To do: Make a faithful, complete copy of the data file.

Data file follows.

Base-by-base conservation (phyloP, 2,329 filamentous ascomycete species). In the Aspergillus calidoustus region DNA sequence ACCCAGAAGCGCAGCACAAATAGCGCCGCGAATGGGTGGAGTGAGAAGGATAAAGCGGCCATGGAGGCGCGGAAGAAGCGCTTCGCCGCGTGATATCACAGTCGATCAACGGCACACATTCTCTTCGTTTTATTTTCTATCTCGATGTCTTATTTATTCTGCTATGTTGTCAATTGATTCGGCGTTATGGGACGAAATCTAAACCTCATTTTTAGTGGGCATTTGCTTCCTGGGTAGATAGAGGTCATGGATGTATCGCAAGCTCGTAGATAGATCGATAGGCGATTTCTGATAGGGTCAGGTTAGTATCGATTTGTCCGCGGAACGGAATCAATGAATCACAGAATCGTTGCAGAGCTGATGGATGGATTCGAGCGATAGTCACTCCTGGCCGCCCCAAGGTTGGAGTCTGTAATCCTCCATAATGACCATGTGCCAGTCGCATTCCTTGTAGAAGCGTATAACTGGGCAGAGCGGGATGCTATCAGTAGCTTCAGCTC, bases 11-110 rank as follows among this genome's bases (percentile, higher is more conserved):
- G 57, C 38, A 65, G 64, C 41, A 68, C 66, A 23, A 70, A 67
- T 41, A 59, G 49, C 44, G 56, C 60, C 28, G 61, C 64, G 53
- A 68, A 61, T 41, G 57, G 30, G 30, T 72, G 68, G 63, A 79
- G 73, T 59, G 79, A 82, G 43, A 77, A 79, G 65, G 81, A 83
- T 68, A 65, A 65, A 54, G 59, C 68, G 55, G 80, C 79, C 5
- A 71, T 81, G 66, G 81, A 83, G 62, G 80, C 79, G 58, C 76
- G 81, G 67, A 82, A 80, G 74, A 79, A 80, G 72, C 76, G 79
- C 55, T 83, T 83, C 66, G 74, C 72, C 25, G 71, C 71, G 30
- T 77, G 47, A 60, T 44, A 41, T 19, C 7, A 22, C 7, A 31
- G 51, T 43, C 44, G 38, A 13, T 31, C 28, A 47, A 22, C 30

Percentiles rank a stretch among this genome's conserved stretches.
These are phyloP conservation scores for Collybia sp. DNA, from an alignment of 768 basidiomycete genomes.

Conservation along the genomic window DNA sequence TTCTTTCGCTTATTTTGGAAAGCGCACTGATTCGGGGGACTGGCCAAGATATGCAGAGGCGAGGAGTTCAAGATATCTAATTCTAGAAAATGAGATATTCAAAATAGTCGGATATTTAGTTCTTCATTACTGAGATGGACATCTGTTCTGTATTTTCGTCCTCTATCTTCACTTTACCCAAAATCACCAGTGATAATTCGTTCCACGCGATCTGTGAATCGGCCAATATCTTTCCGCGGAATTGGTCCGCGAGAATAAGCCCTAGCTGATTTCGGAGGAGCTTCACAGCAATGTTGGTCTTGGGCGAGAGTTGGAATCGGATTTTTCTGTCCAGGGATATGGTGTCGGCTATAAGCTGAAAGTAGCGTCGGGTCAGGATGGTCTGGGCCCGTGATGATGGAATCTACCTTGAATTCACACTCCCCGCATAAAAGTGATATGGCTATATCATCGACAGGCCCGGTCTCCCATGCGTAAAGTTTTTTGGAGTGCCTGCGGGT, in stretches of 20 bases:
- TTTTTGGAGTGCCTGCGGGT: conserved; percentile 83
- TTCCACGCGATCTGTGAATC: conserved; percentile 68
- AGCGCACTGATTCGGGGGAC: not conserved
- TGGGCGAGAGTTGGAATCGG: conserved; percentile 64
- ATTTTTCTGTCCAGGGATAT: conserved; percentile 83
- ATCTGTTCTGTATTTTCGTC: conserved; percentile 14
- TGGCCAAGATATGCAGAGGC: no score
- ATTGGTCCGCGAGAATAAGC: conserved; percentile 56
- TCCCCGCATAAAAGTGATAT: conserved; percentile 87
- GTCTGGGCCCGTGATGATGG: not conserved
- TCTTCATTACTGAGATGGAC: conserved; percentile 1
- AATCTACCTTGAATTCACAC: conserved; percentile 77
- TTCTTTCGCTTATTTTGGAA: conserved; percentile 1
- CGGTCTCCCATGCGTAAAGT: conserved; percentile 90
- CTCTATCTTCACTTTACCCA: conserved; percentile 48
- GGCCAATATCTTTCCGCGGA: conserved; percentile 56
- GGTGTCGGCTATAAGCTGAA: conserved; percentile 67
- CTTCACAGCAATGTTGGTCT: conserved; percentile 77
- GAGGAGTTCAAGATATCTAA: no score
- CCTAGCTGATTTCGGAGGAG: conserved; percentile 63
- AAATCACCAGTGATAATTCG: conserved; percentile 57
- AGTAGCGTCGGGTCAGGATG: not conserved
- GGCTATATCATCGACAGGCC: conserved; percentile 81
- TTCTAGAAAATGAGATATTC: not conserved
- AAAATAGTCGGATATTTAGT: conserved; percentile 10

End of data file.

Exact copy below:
Base-by-base conservation (phyloP, 2,329 filamentous ascomycete species). In the Aspergillus calidoustus region DNA sequence ACCCAGAAGCGCAGCACAAATAGCGCCGCGAATGGGTGGAGTGAGAAGGATAAAGCGGCCATGGAGGCGCGGAAGAAGCGCTTCGCCGCGTGATATCACAGTCGATCAACGGCACACATTCTCTTCGTTTTATTTTCTATCTCGATGTCTTATTTATTCTGCTATGTTGTCAATTGATTCGGCGTTATGGGACGAAATCTAAACCTCATTTTTAGTGGGCATTTGCTTCCTGGGTAGATAGAGGTCATGGATGTATCGCAAGCTCGTAGATAGATCGATAGGCGATTTCTGATAGGGTCAGGTTAGTATCGATTTGTCCGCGGAACGGAATCAATGAATCACAGAATCGTTGCAGAGCTGATGGATGGATTCGAGCGATAGTCACTCCTGGCCGCCCCAAGGTTGGAGTCTGTAATCCTCCATAATGACCATGTGCCAGTCGCATTCCTTGTAGAAGCGTATAACTGGGCAGAGCGGGATGCTATCAGTAGCTTCAGCTC, bases 11-110 rank as follows among this genome's bases (percentile, higher is more conserved):
- G 57, C 38, A 65, G 64, C 41, A 68, C 66, A 23, A 70, A 67
- T 41, A 59, G 49, C 44, G 56, C 60, C 28, G 61, C 64, G 53
- A 68, A 61, T 41, G 57, G 30, G 30, T 72, G 68, G 63, A 79
- G 73, T 59, G 79, A 82, G 43, A 77, A 79, G 65, G 81, A 83
- T 68, A 65, A 65, A 54, G 59, C 68, G 55, G 80, C 79, C 5
- A 71, T 81, G 66, G 81, A 83, G 62, G 80, C 79, G 58, C 76
- G 81, G 67, A 82, A 80, G 74, A 79, A 80, G 72, C 76, G 79
- C 55, T 83, T 83, C 66, G 74, C 72, C 25, G 71, C 71, G 30
- T 77, G 47, A 60, T 44, A 41, T 19, C 7, A 22, C 7, A 31
- G 51, T 43, C 44, G 38, A 13, T 31, C 28, A 47, A 22, C 30

Percentiles rank a stretch among this genome's conserved stretches.
These are phyloP conservation scores for Collybia sp. DNA, from an alignment of 768 basidiomycete genomes.

Conservation along the genomic window DNA sequence TTCTTTCGCTTATTTTGGAAAGCGCACTGATTCGGGGGACTGGCCAAGATATGCAGAGGCGAGGAGTTCAAGATATCTAATTCTAGAAAATGAGATATTCAAAATAGTCGGATATTTAGTTCTTCATTACTGAGATGGACATCTGTTCTGTATTTTCGTCCTCTATCTTCACTTTACCCAAAATCACCAGTGATAATTCGTTCCACGCGATCTGTGAATCGGCCAATATCTTTCCGCGGAATTGGTCCGCGAGAATAAGCCCTAGCTGATTTCGGAGGAGCTTCACAGCAATGTTGGTCTTGGGCGAGAGTTGGAATCGGATTTTTCTGTCCAGGGATATGGTGTCGGCTATAAGCTGAAAGTAGCGTCGGGTCAGGATGGTCTGGGCCCGTGATGATGGAATCTACCTTGAATTCACACTCCCCGCATAAAAGTGATATGGCTATATCATCGACAGGCCCGGTCTCCCATGCGTAAAGTTTTTTGGAGTGCCTGCGGGT, in stretches of 20 bases:
- TTTTTGGAGTGCCTGCGGGT: conserved; percentile 83
- TTCCACGCGATCTGTGAATC: conserved; percentile 68
- AGCGCACTGATTCGGGGGAC: not conserved
- TGGGCGAGAGTTGGAATCGG: conserved; percentile 64
- ATTTTTCTGTCCAGGGATAT: conserved; percentile 83
- ATCTGTTCTGTATTTTCGTC: conserved; percentile 14
- TGGCCAAGATATGCAGAGGC: no score
- ATTGGTCCGCGAGAATAAGC: conserved; percentile 56
- TCCCCGCATAAAAGTGATAT: conserved; percentile 87
- GTCTGGGCCCGTGATGATGG: not conserved
- TCTTCATTACTGAGATGGAC: conserved; percentile 1
- AATCTACCTTGAATTCACAC: conserved; percentile 77
- TTCTTTCGCTTATTTTGGAA: conserved; percentile 1
- CGGTCTCCCATGCGTAAAGT: conserved; percentile 90
- CTCTATCTTCACTTTACCCA: conserved; percentile 48
- GGCCAATATCTTTCCGCGGA: conserved; percentile 56
- GGTGTCGGCTATAAGCTGAA: conserved; percentile 67
- CTTCACAGCAATGTTGGTCT: conserved; percentile 77
- GAGGAGTTCAAGATATCTAA: no score
- CCTAGCTGATTTCGGAGGAG: conserved; percentile 63
- AAATCACCAGTGATAATTCG: conserved; percentile 57
- AGTAGCGTCGGGTCAGGATG: not conserved
- GGCTATATCATCGACAGGCC: conserved; percentile 81
- TTCTAGAAAATGAGATATTC: not conserved
- AAAATAGTCGGATATTTAGT: conserved; percentile 10